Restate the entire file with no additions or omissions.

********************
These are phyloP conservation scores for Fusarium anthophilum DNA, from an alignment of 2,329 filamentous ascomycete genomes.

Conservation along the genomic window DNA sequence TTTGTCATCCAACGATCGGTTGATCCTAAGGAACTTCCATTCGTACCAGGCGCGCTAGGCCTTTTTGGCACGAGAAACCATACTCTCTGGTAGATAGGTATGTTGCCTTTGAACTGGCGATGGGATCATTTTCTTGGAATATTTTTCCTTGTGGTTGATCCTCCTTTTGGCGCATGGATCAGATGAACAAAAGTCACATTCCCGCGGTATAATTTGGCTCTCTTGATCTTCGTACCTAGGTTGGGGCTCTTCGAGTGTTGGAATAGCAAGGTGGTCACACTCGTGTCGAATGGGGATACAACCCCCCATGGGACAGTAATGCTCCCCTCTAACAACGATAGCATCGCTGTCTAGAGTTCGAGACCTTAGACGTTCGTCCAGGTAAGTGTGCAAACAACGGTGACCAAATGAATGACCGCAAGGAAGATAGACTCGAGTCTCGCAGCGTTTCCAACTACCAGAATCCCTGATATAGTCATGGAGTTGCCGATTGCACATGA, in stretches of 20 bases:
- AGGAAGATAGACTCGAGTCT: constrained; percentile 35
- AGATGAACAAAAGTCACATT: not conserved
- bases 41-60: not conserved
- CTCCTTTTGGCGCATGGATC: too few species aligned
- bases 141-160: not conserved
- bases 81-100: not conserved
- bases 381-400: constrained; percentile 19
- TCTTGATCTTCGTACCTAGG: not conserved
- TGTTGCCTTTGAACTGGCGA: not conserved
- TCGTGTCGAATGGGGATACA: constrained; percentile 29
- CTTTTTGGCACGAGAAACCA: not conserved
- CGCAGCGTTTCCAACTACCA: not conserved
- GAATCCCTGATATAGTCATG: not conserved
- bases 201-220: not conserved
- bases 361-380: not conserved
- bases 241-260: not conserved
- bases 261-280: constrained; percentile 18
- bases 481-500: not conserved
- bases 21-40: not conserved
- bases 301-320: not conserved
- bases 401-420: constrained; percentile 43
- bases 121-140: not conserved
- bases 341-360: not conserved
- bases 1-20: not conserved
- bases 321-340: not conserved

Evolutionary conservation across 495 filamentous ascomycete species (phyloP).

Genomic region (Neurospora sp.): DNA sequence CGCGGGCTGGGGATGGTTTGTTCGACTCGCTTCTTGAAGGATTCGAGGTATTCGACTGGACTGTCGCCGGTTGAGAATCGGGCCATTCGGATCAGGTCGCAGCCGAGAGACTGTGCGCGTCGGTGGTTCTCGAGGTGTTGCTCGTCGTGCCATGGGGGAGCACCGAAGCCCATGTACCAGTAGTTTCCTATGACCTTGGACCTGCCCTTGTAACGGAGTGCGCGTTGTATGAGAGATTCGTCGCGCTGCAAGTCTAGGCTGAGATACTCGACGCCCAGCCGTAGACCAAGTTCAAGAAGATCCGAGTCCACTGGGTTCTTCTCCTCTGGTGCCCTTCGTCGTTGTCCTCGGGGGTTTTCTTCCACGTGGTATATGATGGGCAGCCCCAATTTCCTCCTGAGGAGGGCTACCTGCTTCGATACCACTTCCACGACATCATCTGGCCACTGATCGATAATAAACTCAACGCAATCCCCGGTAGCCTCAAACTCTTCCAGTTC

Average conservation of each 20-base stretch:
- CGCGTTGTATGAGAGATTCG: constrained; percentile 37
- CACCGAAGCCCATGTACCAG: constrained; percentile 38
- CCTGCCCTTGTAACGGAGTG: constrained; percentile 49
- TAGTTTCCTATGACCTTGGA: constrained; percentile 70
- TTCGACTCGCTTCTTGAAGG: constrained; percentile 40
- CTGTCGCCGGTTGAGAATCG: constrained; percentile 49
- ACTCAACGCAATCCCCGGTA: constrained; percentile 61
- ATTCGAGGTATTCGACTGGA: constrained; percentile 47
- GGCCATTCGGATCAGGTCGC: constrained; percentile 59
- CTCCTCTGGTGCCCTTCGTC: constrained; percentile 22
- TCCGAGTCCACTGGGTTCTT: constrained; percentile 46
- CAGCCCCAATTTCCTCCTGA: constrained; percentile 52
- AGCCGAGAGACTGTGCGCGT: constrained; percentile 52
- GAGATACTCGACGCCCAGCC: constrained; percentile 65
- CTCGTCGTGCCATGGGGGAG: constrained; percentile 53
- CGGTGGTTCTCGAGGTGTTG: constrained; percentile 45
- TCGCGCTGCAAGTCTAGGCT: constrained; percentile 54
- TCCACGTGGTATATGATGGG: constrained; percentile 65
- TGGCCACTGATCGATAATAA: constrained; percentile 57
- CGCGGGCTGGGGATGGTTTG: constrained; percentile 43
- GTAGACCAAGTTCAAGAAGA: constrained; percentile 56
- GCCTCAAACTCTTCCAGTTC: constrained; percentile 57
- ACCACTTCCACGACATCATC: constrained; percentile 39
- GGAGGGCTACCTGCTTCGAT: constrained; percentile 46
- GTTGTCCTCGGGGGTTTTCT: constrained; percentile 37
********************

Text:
These are phyloP conservation scores for Fusarium anthophilum DNA, from an alignment of 2,329 filamentous ascomycete genomes.

Conservation along the genomic window DNA sequence TTTGTCATCCAACGATCGGTTGATCCTAAGGAACTTCCATTCGTACCAGGCGCGCTAGGCCTTTTTGGCACGAGAAACCATACTCTCTGGTAGATAGGTATGTTGCCTTTGAACTGGCGATGGGATCATTTTCTTGGAATATTTTTCCTTGTGGTTGATCCTCCTTTTGGCGCATGGATCAGATGAACAAAAGTCACATTCCCGCGGTATAATTTGGCTCTCTTGATCTTCGTACCTAGGTTGGGGCTCTTCGAGTGTTGGAATAGCAAGGTGGTCACACTCGTGTCGAATGGGGATACAACCCCCCATGGGACAGTAATGCTCCCCTCTAACAACGATAGCATCGCTGTCTAGAGTTCGAGACCTTAGACGTTCGTCCAGGTAAGTGTGCAAACAACGGTGACCAAATGAATGACCGCAAGGAAGATAGACTCGAGTCTCGCAGCGTTTCCAACTACCAGAATCCCTGATATAGTCATGGAGTTGCCGATTGCACATGA, in stretches of 20 bases:
- AGGAAGATAGACTCGAGTCT: constrained; percentile 35
- AGATGAACAAAAGTCACATT: not conserved
- bases 41-60: not conserved
- CTCCTTTTGGCGCATGGATC: too few species aligned
- bases 141-160: not conserved
- bases 81-100: not conserved
- bases 381-400: constrained; percentile 19
- TCTTGATCTTCGTACCTAGG: not conserved
- TGTTGCCTTTGAACTGGCGA: not conserved
- TCGTGTCGAATGGGGATACA: constrained; percentile 29
- CTTTTTGGCACGAGAAACCA: not conserved
- CGCAGCGTTTCCAACTACCA: not conserved
- GAATCCCTGATATAGTCATG: not conserved
- bases 201-220: not conserved
- bases 361-380: not conserved
- bases 241-260: not conserved
- bases 261-280: constrained; percentile 18
- bases 481-500: not conserved
- bases 21-40: not conserved
- bases 301-320: not conserved
- bases 401-420: constrained; percentile 43
- bases 121-140: not conserved
- bases 341-360: not conserved
- bases 1-20: not conserved
- bases 321-340: not conserved

Evolutionary conservation across 495 filamentous ascomycete species (phyloP).

Genomic region (Neurospora sp.): DNA sequence CGCGGGCTGGGGATGGTTTGTTCGACTCGCTTCTTGAAGGATTCGAGGTATTCGACTGGACTGTCGCCGGTTGAGAATCGGGCCATTCGGATCAGGTCGCAGCCGAGAGACTGTGCGCGTCGGTGGTTCTCGAGGTGTTGCTCGTCGTGCCATGGGGGAGCACCGAAGCCCATGTACCAGTAGTTTCCTATGACCTTGGACCTGCCCTTGTAACGGAGTGCGCGTTGTATGAGAGATTCGTCGCGCTGCAAGTCTAGGCTGAGATACTCGACGCCCAGCCGTAGACCAAGTTCAAGAAGATCCGAGTCCACTGGGTTCTTCTCCTCTGGTGCCCTTCGTCGTTGTCCTCGGGGGTTTTCTTCCACGTGGTATATGATGGGCAGCCCCAATTTCCTCCTGAGGAGGGCTACCTGCTTCGATACCACTTCCACGACATCATCTGGCCACTGATCGATAATAAACTCAACGCAATCCCCGGTAGCCTCAAACTCTTCCAGTTC

Average conservation of each 20-base stretch:
- CGCGTTGTATGAGAGATTCG: constrained; percentile 37
- CACCGAAGCCCATGTACCAG: constrained; percentile 38
- CCTGCCCTTGTAACGGAGTG: constrained; percentile 49
- TAGTTTCCTATGACCTTGGA: constrained; percentile 70
- TTCGACTCGCTTCTTGAAGG: constrained; percentile 40
- CTGTCGCCGGTTGAGAATCG: constrained; percentile 49
- ACTCAACGCAATCCCCGGTA: constrained; percentile 61
- ATTCGAGGTATTCGACTGGA: constrained; percentile 47
- GGCCATTCGGATCAGGTCGC: constrained; percentile 59
- CTCCTCTGGTGCCCTTCGTC: constrained; percentile 22
- TCCGAGTCCACTGGGTTCTT: constrained; percentile 46
- CAGCCCCAATTTCCTCCTGA: constrained; percentile 52
- AGCCGAGAGACTGTGCGCGT: constrained; percentile 52
- GAGATACTCGACGCCCAGCC: constrained; percentile 65
- CTCGTCGTGCCATGGGGGAG: constrained; percentile 53
- CGGTGGTTCTCGAGGTGTTG: constrained; percentile 45
- TCGCGCTGCAAGTCTAGGCT: constrained; percentile 54
- TCCACGTGGTATATGATGGG: constrained; percentile 65
- TGGCCACTGATCGATAATAA: constrained; percentile 57
- CGCGGGCTGGGGATGGTTTG: constrained; percentile 43
- GTAGACCAAGTTCAAGAAGA: constrained; percentile 56
- GCCTCAAACTCTTCCAGTTC: constrained; percentile 57
- ACCACTTCCACGACATCATC: constrained; percentile 39
- GGAGGGCTACCTGCTTCGAT: constrained; percentile 46
- GTTGTCCTCGGGGGTTTTCT: constrained; percentile 37